Merrickville, Ontario – My Top 16 Picks

Merrickville, Ontario – My Top 16 Picks

The United Empire Loyalists were the first non-aboriginal people to settle in the Merrickville area.  Beginning in 1783, they were forced to leave the United States after the British defeat in the American War of Independence.  Most of these settlers were farmers of Welsh, German, Dutch, Scottish and Irish descent.  By settling along the Rideau River, they had access to rich soil, a source of fresh water, and a communication lifeline as the river could keep them connected to each other and to other communities along its banks.  In 1793, William Merrick acquired a saw mill from Roger Stevens at the “Great Falls” on the Rideau River (there was a drop of fourteen feet in the river), and then began building new mills which formed the nucleus of Merricks Mills.

As industry grew, farms provided the mills with resources to process.  Lumber, corn, oats, wheat, hides, and wool kept the mills running and ensured the region’s growing prosperity.  Transporting agricultural goods and raw materials such as pig iron became even easier with the construction of the Rideau Canal.  From the 1850s to the 1890s, Merrickville was a very important manufacturing center along the Rideau corridor.

Wheels and tools to cut, saw, seed, cultivate, harvest and store agricultural crops were very important.  In the 1850s Merrickville leached wood ashes and evaporated the liquid to make potash; they produced twenty barrels, each weighing five hundred pounds, in a year.  Potash was used in fertilizers, soaps and other manufactured goods.  A cooperage in Merrickville was established in 1845; coopers produced butter churns, tubs, and barrels (for flour, salt pork, etc.).  Several brickyards offered an alternative to wood and stone for building materials.  Several tanneries were located here; they produced leather from animal skins.

Architectural Photos, Merrickville, Ontario

905 St. Lawrence Street – The Aaron Merrick House – built in 1844 of local stone with refined stone window surrounds and oversized stone quoins for the son of the founder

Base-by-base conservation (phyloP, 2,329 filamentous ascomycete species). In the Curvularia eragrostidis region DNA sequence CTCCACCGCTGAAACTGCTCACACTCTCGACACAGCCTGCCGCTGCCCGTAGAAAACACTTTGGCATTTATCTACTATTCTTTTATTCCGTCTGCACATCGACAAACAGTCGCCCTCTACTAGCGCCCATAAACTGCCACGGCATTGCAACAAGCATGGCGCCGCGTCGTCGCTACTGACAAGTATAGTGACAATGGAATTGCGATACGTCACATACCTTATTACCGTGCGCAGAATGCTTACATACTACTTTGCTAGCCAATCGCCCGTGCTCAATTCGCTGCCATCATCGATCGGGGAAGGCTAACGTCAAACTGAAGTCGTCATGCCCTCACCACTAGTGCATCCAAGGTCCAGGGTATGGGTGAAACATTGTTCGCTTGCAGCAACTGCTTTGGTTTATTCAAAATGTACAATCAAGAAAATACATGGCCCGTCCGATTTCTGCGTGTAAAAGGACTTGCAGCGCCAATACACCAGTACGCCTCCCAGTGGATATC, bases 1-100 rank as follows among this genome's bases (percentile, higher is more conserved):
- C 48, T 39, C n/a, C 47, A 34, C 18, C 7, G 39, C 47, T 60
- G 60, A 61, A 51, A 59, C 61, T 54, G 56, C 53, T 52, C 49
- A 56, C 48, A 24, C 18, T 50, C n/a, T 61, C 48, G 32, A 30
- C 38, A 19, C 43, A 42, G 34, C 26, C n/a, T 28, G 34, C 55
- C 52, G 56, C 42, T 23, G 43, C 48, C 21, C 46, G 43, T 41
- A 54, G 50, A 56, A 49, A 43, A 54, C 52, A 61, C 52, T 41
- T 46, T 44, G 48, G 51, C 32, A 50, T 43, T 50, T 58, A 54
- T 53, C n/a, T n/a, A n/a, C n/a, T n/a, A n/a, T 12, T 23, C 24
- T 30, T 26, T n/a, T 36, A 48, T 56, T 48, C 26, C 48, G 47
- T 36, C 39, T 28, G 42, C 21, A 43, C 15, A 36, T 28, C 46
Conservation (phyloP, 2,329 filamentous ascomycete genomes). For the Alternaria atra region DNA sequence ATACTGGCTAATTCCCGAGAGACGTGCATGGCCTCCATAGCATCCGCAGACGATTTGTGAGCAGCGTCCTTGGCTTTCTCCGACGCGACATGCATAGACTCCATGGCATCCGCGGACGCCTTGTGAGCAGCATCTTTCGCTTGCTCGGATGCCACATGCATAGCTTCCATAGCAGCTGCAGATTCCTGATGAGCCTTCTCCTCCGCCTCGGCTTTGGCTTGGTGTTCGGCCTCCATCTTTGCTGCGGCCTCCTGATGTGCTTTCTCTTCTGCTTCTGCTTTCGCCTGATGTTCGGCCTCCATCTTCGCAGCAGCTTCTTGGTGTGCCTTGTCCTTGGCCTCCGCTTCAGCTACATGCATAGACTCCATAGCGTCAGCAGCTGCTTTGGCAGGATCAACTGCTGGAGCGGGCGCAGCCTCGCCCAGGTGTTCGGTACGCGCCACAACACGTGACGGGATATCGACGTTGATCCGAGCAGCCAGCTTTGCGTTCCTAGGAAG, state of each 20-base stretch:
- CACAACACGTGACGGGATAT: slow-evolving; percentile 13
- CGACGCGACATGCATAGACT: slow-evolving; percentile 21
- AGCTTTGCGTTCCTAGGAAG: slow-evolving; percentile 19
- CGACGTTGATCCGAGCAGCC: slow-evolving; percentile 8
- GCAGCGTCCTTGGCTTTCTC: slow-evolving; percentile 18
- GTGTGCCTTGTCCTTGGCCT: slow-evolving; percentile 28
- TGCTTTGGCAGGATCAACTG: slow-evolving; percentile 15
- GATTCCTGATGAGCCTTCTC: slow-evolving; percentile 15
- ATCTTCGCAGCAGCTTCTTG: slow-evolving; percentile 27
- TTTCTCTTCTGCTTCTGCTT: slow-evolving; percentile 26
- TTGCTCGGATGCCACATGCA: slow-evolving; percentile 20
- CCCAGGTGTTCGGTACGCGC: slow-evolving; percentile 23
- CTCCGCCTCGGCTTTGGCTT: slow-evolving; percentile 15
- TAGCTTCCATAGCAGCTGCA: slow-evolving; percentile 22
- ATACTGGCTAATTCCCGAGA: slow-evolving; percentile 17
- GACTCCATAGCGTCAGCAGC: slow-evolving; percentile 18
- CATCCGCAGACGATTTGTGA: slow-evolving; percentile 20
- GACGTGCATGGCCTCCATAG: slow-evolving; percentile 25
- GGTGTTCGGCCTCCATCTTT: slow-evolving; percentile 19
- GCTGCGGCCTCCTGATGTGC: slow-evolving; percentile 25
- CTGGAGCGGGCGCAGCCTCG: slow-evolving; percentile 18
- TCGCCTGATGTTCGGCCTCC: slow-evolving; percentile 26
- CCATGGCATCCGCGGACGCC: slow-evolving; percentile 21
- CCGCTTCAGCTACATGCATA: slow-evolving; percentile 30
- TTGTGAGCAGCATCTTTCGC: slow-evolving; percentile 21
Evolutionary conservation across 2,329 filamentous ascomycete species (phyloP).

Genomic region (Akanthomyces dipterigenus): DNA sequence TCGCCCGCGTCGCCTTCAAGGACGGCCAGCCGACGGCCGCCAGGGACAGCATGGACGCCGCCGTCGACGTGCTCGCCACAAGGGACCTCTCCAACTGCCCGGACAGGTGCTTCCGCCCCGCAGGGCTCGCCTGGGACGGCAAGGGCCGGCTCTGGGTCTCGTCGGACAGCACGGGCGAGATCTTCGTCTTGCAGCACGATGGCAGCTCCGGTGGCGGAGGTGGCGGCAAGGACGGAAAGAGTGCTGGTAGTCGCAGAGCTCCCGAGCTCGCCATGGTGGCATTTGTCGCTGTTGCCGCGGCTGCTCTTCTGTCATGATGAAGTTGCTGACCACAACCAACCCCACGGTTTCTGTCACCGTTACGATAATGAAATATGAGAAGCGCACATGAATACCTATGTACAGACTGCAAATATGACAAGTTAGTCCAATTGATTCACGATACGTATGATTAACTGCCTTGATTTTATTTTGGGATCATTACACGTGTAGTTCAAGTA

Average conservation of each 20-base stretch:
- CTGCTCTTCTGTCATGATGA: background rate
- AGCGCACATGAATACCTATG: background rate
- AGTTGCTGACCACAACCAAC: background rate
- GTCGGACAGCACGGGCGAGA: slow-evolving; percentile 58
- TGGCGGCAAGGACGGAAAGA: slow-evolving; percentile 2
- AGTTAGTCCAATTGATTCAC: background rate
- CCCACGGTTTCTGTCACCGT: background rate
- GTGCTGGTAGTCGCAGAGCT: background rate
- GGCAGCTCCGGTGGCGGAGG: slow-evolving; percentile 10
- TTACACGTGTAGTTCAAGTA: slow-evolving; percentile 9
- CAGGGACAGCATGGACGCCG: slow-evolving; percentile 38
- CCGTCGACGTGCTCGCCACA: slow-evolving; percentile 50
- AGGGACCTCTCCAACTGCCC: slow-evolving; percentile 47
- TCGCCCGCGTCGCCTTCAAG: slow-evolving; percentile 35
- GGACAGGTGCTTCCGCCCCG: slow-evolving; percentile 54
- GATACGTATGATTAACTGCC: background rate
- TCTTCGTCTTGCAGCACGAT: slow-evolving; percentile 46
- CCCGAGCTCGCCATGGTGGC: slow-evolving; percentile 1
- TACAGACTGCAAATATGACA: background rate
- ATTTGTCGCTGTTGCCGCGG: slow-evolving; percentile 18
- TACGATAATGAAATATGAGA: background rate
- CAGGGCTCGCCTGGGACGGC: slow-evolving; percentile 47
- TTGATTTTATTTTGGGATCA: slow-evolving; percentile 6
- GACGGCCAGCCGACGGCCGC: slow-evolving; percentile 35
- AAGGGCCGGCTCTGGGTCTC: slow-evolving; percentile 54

Architectural Photos, Merrickville, Ontario

806 St. Lawrence Street – Gothic, verge board trim, decorative wood-turned spindles supporting second floor balcony

Architectural Photos, Merrickville, Ontario

529 St. Lawrence Street – mansard roof, dormers, corner quoins, voussoirs

Architectural Photos, Merrickville, Ontario

405 St. Lawrence Street – Dr. J. O. Walker House, c. 1870 – Family Physician (1912-1946) – hip roof, dormer

Architectural Photos, Merrickville, Ontario

242 St. Lawrence Street – John Mills’ Furniture Showroom and Funeral Home – c. 1868 – operated until the 1930s – corner quoins, cornice brackets

Architectural Photos, Merrickville, Ontario

111 St. Lawrence Street – Jakes-McLean Block – c. 1862 – Baldachin Inn and Restaurant – dentil molding, pilasters, string courses, voussoirs

Architectural Photos, Merrickville, Ontario

211 St. Lawrence Street – Windsor’s Courtyard, fine garden and home décor – dichromatic brickwork, stepped parapet

Architectural Photos, Merrickville, Ontario

Main Street West – hip roof, corner quoins, voussoirs and keystones

Architectural Photos, Merrickville, Ontario

223 Main Street West – Royal Canadian Legion – old Town Hall – c. 1856 – stone, corner quoins

Architectural Photos, Merrickville, Ontario

205 Main Street West – Queen Anne style – corner tower, dormer with Palladian window, turned veranda roof supports, open railing

Architectural Photos, Merrickville, Ontario

Block House – 1832 – could accommodate fifty men – 3.5 foot walls designed to withstand small cannon fire; pyramidal tin-sheathed roof to withstand torching; upper level overhang allowed for machicolated defense holes cut in the overhang to allow downward fire on an enemy; no military action here – served as lockmaster’s quarters, a church, and a canal maintenance building – now a museum

Architectural Photos, Merrickville, Ontario

206 Main Street East – Percival House (Ardcaven) – c. 1890 – Richardsonian-Romanesque style – home of foundry-man Roger Percival – heavy stone arch around door, decorative chimney, two-storey bay window topped with open pediment, dormer, tower, stone courses

Architectural Photos, Merrickville, Ontario

111 Main Street East – Pearson House – c. 1890 – Gothic Revival – former location of the Merrickville Public Library – verge board trim with finials on gables, dormer, bay window; veranda roof supports with ornate capital detailing

Architectural Photos, Merrickville, Ontario

Church Street – Gothic – verge board trim on gable above bay window, dormers, pillars with decorative capitals

Architectural Photos, Merrickville, Ontario

405 Elgin Street – decorative capitals on veranda supports, open spindle railing; dormer in attic

Architectural Photos, Merrickville, Ontario

212 Lewis Street East – log cabin